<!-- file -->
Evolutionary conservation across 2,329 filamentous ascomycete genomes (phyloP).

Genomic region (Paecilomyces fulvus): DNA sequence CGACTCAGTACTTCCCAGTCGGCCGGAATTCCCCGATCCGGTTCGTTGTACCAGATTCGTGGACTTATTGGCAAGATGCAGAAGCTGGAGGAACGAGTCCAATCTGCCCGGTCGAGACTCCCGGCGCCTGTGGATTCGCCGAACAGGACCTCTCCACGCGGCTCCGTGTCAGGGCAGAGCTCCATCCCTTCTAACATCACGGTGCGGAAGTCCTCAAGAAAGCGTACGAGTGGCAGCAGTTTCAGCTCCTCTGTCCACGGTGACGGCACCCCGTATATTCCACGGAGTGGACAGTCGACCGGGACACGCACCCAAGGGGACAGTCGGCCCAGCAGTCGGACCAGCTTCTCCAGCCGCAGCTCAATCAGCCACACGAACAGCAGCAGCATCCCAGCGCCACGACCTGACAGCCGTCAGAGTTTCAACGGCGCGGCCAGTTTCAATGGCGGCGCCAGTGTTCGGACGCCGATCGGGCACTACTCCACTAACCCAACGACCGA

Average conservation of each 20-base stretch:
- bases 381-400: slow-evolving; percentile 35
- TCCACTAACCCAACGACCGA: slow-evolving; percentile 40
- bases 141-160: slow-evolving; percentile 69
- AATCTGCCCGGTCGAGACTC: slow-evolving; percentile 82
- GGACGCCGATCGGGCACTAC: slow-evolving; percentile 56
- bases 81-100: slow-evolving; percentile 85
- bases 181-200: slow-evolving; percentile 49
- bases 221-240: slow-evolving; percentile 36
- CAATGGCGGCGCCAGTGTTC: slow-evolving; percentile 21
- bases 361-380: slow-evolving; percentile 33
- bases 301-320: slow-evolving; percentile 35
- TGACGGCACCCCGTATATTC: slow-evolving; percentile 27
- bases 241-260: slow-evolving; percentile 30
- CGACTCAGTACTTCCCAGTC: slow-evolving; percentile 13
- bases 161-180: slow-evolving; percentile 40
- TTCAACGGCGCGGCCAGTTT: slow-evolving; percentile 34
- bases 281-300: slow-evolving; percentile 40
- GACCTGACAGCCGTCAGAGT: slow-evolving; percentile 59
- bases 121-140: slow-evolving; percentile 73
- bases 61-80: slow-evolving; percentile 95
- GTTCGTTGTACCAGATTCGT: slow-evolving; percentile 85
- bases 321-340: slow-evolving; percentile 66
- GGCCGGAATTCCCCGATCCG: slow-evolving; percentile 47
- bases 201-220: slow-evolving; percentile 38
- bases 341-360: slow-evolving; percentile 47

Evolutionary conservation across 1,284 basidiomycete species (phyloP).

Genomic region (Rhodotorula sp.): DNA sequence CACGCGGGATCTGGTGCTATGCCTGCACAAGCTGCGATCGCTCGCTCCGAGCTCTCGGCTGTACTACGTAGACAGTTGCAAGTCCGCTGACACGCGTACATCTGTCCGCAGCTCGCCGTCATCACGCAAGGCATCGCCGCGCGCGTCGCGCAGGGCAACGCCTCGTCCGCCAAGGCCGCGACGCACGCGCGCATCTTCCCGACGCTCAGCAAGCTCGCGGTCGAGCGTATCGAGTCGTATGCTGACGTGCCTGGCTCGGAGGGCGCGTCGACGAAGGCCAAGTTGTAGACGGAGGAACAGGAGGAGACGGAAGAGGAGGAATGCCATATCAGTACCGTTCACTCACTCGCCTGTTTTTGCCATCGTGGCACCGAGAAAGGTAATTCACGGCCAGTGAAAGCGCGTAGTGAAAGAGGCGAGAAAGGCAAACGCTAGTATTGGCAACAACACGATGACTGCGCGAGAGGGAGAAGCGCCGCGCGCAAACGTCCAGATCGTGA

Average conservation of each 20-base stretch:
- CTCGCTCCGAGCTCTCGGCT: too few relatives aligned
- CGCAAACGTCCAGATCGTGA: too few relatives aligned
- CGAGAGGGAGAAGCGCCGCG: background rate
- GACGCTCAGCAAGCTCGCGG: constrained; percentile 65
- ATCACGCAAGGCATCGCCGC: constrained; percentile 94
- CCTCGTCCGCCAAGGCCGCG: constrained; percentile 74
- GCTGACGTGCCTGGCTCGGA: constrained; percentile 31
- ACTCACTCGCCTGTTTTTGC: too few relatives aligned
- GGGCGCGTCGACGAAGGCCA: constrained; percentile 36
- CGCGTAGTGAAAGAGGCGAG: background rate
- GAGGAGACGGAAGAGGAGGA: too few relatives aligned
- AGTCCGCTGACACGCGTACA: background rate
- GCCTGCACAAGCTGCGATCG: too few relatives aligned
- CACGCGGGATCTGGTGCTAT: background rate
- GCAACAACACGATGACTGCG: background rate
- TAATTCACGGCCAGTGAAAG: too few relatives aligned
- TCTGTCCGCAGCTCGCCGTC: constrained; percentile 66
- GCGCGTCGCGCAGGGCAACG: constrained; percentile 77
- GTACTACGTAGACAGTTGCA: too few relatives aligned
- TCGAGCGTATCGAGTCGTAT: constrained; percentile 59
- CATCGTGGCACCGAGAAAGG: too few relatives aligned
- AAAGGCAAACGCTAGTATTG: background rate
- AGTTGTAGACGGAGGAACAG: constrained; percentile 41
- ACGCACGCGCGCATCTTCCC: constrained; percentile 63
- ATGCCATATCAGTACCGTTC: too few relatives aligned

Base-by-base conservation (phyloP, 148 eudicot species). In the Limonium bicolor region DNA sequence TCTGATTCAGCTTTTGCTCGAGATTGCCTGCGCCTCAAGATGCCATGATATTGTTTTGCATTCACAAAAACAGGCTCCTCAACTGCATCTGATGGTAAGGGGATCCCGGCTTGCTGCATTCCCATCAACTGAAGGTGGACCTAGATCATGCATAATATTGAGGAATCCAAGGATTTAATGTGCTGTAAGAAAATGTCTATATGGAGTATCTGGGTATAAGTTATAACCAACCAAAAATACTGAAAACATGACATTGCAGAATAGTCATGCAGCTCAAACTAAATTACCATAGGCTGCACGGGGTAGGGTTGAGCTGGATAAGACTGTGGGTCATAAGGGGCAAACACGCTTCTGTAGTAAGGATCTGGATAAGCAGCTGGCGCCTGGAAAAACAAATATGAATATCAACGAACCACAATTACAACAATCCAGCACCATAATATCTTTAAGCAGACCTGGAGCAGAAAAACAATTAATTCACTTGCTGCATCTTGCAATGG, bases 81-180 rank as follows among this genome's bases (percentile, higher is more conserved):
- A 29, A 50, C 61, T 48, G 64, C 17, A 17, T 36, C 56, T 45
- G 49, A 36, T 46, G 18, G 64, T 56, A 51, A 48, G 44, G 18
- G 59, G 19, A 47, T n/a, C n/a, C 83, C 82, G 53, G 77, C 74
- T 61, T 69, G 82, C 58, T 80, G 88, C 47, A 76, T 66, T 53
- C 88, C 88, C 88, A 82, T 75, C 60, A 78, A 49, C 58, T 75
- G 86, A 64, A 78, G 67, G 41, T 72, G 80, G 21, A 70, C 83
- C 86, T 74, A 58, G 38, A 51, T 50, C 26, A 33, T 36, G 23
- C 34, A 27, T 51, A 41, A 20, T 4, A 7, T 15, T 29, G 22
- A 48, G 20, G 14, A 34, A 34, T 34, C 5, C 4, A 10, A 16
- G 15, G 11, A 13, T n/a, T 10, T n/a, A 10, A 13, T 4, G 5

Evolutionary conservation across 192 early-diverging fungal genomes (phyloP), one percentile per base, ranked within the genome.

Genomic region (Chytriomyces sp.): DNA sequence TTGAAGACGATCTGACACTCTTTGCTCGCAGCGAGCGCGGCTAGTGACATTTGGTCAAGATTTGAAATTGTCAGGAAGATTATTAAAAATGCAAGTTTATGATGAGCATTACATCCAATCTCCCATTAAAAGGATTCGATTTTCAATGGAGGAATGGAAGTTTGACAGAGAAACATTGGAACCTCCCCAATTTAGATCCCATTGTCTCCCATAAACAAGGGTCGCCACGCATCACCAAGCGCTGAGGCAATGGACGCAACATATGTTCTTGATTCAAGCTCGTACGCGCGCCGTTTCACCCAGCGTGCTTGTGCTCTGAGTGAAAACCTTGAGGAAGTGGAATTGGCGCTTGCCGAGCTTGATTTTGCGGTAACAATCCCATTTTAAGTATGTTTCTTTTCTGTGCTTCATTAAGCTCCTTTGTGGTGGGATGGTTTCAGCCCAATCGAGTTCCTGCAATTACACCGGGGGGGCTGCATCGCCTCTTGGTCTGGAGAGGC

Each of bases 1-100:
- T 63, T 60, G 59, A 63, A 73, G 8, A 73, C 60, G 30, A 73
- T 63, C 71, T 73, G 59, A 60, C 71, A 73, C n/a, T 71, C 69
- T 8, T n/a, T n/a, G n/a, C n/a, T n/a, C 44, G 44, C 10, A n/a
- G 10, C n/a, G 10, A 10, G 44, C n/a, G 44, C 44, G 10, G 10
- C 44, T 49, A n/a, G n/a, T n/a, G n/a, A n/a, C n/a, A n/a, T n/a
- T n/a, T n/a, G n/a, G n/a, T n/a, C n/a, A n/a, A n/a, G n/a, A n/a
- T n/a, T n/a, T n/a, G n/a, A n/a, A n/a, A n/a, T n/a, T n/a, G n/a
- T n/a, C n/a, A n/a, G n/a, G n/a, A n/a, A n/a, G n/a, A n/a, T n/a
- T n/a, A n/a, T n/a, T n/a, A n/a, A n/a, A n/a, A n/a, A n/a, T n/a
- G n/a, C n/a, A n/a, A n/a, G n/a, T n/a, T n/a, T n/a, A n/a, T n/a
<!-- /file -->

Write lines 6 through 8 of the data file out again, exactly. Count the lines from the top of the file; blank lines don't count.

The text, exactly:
- bases 141-160: slow-evolving; percentile 69
- AATCTGCCCGGTCGAGACTC: slow-evolving; percentile 82
- GGACGCCGATCGGGCACTAC: slow-evolving; percentile 56